Painting it will be fairly easy – I’ll just go with Dark Yellow with a mild green cammo scheme. I’m thinking of drybrushing those grilles to preserve the fine detail as much as is possible.

To sum up this kit so far -1) they aren’t kidding on the box when they say for ages 14 & over, and 2) Henk of Holland‘s comment about AMC: ” Warning !!! The AMC plastic kits are poor and the passing of the parts is not correct. It is not easy to see on the instructionsheet on which place you have to glue the parts. Some parts need a lot of reworking. For me are this kits not adviced for a starter, but more for advanced modellers with expierence in scratchbuilding. The kits are too expensieve for the quality“.

MAC’s kits are not poor quality, they are very precise with lots of detail. I did have some issues with parts correctly fitting, hence the need for scalpel and file work to make them fit. The instruction sheet – I’ve talked a lot about this, I’ll show you what’s wrong specifically in another post. MAC kits certainly are for advanced modellers – which I don’t think I am. Tread carefully and slowly, and check everything first before applying any glue.

Although they were finished a fortnight ago, I wasn’t able to get around to photographing my completed Tigers until yesterday.

Now, these are Revell kits 03116 and 03161 – the difference being that in 03161 you also get a set of German infantry in Winter/Late War cammo gear.

I’ve posted here and there on what I discovered as I built and painted this kit. The only real troubles I had were 1) where I had used track links that are meant to get stuck on the turret as ‘ordinary’ track links, requiring those links that were glued onto the turret to require a little extra effort, and 2) when I realised I had to manually drill a hole (or two?) into the turret roof before assembly – but I’d already assembled.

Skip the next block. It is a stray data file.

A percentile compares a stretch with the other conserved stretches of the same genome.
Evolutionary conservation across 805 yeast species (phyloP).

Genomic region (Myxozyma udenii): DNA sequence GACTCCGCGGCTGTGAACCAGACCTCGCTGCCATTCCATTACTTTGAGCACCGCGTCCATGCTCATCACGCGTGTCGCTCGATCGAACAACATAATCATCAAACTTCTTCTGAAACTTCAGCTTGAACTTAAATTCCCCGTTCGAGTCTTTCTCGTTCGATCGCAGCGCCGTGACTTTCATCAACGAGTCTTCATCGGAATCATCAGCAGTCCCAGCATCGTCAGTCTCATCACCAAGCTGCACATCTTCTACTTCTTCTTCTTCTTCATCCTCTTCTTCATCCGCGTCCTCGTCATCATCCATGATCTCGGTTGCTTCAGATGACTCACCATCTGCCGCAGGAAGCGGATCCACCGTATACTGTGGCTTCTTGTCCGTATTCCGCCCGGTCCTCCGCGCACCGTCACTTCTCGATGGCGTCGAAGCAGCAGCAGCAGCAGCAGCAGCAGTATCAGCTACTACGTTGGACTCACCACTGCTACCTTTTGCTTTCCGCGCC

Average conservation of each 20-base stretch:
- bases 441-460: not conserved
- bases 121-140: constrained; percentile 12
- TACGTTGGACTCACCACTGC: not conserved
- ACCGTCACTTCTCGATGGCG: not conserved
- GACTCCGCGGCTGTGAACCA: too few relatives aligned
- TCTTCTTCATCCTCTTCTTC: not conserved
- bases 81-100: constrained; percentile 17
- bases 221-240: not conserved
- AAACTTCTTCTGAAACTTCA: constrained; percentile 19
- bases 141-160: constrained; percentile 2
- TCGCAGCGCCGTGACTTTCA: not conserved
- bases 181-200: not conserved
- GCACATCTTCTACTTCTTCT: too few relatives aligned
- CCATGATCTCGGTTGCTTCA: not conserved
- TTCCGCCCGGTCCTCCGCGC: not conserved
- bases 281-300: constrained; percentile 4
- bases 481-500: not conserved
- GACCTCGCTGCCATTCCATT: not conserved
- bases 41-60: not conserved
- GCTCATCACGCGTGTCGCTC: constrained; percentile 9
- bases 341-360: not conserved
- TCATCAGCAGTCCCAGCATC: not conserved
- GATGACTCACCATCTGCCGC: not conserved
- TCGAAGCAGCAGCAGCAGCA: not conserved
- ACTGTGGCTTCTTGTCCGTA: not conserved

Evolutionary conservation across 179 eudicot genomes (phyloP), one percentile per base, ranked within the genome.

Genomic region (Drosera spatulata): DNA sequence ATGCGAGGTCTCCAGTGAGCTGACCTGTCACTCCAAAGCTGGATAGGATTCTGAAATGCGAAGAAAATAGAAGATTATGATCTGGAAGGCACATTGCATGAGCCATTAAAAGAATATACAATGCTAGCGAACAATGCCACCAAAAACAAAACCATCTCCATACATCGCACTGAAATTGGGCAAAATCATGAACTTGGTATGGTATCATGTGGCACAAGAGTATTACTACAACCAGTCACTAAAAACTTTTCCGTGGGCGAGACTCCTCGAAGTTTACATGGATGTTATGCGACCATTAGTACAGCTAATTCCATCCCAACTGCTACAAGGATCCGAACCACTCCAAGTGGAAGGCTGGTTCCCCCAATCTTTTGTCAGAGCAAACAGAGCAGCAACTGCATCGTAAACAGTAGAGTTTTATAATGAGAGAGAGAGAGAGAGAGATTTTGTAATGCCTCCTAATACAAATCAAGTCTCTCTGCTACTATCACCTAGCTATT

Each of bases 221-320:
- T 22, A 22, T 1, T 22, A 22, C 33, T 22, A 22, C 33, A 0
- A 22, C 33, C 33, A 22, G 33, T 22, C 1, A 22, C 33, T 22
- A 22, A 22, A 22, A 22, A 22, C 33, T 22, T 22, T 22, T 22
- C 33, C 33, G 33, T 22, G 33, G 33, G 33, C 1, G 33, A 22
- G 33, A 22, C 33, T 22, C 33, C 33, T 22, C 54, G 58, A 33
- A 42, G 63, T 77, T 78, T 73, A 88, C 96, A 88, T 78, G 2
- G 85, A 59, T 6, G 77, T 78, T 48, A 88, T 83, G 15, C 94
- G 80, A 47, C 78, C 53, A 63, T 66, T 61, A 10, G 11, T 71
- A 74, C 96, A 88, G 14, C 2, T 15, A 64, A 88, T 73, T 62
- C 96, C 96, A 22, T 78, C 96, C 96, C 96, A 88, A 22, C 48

Here’s the platoon:

tiger-platoon

The camouflage I chose was the Dark Yellow with Chocolate Brown scheme that GrossDeutschland’s organic Tiger unit at some stage in Southern Russia. I didn’t ‘mottle’ particularly well – in fact, until I applied the Kommando Khaki dust coats, they looked like milk cows!

You can see the camouflage pattern I did clearly in this photo of the platoon commander’s vehicle:

natural-aerial-view-of-commanders-tiger

I mentioned near the outset of their construction abouthow I was inspired by a colleague’s Panzer IIIs and StuGs, which looked so real because of dust coats and plenty of stowage and that I was going to add stowage to these Tigers.

I then discussed how I secured a barrel to a turret (which I directly based from a source historical photo). You can see the final product, painted-fishing-line-representing-steel-wire, here:

tiger-detail-secured-barrel-again

Pretty good, I reckon!

You can see all nine photos over at my Flickr account.

I think this is a very good kit. Great realism, not too complicated, sturdy and paints up very well. I’ve got two more to assemble as Company Commanders’ vehicles – once I’ve finished the Horch 108s, that is.

The extremely useful On the Way! website is back, hopefully for good. Supported by it’s creator Doug Chaltry (he of the Doug Chaltry technique, if you’ve read my earlier posts) as well as plenty of wonderful helpers.

If you’re doing wargaming in 1/72 or 1/76 and you’re buying model kits to do it,  On the Way! should be immediately added to your Bookmarks or Favourites.